Sunday, February 22, 2015

Feminism, memes and Ryan Gosling

-->Although I have identified as a feminist throughout my entire adult life, I had balked at studying feminist theory in depth. Sadly enough, the extent of my exposure to feminist theorists had primarily been the occasional stumbling upon the viral “Feminist Ryan Gosling” memes of years past.
Feminist Ryan Gosling was a satirical blog created and managed by then-gender studies graduate student Danielle Henderson in 2011. Each blog post consisted of (1) a photo of actor Ryan Gosling paired with (2) text that jokingly attributes a quote to the actor. Invariably, the quote would begin with the greeting “Hey girl…” followed by a short message implicating that Gosling was gender equality advocate… as well as perhaps romantically interested in the viewer. Henderson ultimately published a book of such memes with Running Press in 2012 before moving on to other projects.
(Clickable image link to

Surprisingly, last month, there was a resurgence of interest in the Feminist Ryan Gosling meme following the emergence a summer 2014 conference paper by three University of Saskatchewan psychology students (1 PhD student, 1 master's student, and 1 undergraduate student). Their research (albeit on an extremely small sample) linked these memes with a higher endorsement of “socialist” and “radical” feminist principles among men. Their study was more concerned with the power of memes than it was with feminism, or any other type of –ism, but the viral nature of the memes represent educational moments for countless people who may have not otherwise sought out philosophical feminist statements or read feminist theorists.

Exposure to the meme didn’t, however, significantly affect self-identification as a feminist, nor did it significantly increase female endorsement of feminist beliefs. Furthermore, the male subjects were not significantly more supportive of Conservatism, Liberal Feminism, Cultural Feminism and Women of Color Feminism. Nevertheless, the paper concluded that the results “provide initial support for [the] notion that popular Internet memes may also serve as [a] persuasive device for relaying ideological information.”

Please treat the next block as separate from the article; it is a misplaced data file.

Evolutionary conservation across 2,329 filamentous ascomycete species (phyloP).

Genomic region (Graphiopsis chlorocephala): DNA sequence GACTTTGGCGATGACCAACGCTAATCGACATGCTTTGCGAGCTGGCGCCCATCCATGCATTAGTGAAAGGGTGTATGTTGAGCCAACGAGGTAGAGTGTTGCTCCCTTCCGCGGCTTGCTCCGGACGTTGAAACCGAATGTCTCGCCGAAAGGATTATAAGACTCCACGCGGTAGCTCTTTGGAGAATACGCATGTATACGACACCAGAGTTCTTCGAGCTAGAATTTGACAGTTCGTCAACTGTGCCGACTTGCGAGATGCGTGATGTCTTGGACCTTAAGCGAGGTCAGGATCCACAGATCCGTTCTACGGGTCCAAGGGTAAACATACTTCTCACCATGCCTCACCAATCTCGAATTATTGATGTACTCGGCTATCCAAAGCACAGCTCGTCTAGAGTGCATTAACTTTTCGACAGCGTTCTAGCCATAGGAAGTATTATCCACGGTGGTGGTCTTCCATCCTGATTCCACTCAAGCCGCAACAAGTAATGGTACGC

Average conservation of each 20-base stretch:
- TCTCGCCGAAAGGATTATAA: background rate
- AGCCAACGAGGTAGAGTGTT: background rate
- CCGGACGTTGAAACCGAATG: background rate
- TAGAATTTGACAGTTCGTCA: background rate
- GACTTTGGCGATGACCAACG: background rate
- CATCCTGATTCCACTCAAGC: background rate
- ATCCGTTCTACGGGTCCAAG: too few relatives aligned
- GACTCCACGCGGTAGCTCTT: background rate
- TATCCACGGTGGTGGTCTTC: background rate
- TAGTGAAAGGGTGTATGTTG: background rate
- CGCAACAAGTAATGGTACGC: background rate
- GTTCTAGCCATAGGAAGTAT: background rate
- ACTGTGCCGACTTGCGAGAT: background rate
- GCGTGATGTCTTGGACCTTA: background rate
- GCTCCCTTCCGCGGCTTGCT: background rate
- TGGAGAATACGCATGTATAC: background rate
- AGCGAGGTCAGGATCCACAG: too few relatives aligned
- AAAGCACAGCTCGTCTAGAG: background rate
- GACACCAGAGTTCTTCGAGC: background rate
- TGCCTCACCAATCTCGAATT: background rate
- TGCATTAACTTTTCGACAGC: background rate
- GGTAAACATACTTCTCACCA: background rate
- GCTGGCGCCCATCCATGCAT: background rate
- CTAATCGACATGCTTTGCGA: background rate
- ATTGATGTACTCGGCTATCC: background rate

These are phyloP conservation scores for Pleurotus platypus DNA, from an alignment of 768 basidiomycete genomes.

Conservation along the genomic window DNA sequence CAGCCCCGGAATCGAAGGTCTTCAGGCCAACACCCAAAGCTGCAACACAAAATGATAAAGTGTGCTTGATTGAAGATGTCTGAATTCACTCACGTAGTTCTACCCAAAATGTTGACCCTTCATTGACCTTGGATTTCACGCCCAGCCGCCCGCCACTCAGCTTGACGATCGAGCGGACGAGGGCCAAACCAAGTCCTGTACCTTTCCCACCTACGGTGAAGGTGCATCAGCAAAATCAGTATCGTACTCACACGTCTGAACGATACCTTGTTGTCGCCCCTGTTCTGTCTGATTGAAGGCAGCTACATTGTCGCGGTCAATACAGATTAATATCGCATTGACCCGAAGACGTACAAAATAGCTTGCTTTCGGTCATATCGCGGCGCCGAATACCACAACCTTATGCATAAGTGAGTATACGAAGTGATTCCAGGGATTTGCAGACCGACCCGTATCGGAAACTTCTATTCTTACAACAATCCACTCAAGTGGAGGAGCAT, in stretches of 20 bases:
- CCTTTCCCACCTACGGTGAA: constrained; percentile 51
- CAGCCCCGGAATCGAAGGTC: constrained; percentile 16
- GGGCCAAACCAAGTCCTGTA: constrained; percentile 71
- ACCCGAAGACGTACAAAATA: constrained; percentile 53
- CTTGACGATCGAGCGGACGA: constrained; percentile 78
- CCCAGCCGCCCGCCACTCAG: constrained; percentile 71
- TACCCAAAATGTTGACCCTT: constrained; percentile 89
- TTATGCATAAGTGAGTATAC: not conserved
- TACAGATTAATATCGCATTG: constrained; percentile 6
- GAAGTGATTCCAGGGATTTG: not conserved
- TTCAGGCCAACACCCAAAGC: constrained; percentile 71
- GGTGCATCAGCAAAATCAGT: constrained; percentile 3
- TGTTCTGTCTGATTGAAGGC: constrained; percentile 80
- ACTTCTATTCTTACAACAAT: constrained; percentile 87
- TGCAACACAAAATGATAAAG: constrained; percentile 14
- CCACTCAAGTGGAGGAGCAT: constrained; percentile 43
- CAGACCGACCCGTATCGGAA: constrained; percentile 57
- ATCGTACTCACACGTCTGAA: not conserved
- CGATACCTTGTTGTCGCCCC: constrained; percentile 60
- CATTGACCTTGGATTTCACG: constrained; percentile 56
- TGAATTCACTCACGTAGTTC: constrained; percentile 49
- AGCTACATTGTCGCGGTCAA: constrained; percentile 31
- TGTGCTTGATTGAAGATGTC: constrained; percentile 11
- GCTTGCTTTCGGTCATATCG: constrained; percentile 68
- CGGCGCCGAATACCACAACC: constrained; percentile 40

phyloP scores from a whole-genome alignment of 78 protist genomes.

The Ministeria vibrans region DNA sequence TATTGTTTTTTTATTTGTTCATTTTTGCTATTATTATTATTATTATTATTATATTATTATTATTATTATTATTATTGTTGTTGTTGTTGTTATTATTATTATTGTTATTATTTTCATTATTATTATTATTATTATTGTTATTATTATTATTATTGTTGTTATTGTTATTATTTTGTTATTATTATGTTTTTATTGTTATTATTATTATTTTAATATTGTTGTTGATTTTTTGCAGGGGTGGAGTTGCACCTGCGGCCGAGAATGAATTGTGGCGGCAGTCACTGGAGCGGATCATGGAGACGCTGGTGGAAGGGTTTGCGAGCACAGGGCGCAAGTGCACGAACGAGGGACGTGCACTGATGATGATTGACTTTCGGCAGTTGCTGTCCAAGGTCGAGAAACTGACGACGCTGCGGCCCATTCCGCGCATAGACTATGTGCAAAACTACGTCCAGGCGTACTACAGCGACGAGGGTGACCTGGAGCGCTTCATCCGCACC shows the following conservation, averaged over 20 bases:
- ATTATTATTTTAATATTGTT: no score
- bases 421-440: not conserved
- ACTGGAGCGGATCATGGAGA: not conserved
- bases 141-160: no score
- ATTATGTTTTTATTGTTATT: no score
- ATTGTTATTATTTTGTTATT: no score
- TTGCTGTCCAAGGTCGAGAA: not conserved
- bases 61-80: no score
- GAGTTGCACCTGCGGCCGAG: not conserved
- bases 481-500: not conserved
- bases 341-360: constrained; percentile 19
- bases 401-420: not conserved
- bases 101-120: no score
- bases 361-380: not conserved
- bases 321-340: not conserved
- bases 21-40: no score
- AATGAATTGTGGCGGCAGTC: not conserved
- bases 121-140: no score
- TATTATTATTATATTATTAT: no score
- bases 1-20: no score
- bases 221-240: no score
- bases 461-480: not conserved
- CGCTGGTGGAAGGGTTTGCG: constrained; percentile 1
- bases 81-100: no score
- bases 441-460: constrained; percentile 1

The study’s methodology certainly doesn’t meet the most rigorous scientific standards, but the findings are interesting nonetheless. Many online reports were relatively conservative (e.g., Pacific Standard’s “Can Feminist Ryan Gosling really make men more Feminist?”), but others opted for a more sensationalist approach (e.g., Glamour Magazine’s “Ryan Gosling is officially good for feminism.”) What does Henderson – Feminist Ryan Gosling’s creator – think?

I don't know if these memes make people more feminist, but at least they're getting a dose of feminism whether they realize it or not.
And, for many, that is good enough. However, it hasn’t escaped notice that the “dose” of feminism is being paired with a young, attractive, white, male romantic lead actor who – as far as I know – hasn’t endorsed any of the feminist beliefs associated with the meme. On her blog’s FAQ page, Henderson explains:
As a black woman who has lived every moment of my black life as a black person in a country that never lets me forget that I’m black (and who has an academic focus on intersectionality, representations of race, and examining the feminist relationship to racism), this is not lost on me. It’s actually quite intentional. That. Is. ALSO. Part. Of. The. Joke.
And the memes clearly are jokes that shouldn’t be taken too seriously. Originally, they were little more than humorous derivatives of the Fuck Yeah! Ryan Gosling Tumblr page. The study by the three Saskatchewan students was similarly begun in jest. So why do the memes seem to be effective in making men more accepting of feminist ideas?